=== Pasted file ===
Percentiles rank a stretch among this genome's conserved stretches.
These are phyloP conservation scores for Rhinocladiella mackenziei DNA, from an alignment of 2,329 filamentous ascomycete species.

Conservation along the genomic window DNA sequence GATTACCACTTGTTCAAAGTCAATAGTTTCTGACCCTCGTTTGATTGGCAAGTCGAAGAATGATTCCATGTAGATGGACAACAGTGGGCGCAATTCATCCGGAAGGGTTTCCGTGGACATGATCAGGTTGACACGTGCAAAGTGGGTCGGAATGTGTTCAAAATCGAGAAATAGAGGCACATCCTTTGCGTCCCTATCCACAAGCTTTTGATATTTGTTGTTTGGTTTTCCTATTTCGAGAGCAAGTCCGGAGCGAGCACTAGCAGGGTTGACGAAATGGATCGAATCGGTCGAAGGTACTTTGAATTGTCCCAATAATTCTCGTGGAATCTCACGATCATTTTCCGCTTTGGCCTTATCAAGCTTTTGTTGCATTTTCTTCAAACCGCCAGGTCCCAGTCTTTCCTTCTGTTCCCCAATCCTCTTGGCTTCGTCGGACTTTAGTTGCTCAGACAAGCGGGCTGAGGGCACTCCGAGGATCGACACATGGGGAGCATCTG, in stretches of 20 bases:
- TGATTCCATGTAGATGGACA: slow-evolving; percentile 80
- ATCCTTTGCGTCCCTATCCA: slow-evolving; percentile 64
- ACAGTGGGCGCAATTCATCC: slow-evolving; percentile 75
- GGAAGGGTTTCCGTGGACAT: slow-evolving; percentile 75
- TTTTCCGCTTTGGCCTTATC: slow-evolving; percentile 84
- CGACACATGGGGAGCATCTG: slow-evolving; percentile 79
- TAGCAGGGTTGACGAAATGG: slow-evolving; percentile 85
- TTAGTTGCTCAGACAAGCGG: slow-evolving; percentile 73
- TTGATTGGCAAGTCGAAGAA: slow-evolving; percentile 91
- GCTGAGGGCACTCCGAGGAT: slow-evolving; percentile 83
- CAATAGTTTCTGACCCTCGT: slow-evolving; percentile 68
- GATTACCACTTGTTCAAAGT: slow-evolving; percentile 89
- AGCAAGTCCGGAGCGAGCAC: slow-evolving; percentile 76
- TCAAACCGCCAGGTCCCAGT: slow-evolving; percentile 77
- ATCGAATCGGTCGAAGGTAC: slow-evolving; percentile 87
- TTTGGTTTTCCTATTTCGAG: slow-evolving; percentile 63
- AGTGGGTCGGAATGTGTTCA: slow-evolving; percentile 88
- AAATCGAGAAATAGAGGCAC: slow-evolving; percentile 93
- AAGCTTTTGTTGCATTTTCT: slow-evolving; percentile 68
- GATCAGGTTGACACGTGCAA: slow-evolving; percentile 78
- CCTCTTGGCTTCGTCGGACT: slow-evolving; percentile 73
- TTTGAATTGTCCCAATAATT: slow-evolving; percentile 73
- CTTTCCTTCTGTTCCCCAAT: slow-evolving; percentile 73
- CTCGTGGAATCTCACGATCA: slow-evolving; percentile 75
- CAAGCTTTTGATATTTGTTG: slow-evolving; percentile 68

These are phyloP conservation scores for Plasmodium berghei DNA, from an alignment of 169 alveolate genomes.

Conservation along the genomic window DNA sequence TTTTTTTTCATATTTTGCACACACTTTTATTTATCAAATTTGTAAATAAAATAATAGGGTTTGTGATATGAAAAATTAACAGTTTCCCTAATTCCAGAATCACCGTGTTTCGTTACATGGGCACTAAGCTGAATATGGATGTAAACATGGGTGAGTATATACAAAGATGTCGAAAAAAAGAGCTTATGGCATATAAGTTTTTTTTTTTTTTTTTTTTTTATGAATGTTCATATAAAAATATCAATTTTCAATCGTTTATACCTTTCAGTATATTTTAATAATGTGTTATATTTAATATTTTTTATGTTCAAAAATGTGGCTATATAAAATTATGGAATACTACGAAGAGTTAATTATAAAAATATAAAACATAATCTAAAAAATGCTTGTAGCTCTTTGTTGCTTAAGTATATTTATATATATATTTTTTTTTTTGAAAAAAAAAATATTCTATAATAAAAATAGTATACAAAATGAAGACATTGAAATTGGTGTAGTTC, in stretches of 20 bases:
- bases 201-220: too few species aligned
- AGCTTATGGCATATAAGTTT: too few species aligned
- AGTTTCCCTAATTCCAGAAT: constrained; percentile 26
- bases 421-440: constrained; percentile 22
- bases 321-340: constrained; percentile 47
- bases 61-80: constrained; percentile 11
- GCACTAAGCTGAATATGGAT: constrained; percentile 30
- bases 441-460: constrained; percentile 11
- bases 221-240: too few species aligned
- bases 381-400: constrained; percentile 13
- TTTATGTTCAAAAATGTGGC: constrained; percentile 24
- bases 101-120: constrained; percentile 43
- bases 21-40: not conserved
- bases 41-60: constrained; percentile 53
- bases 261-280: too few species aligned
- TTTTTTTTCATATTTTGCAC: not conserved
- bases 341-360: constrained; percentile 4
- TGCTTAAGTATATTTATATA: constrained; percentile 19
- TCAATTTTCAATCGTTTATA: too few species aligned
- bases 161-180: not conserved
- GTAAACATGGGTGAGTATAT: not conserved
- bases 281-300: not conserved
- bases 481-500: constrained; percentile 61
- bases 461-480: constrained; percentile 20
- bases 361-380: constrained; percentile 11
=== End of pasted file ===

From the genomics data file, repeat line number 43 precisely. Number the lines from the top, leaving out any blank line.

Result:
- bases 21-40: not conserved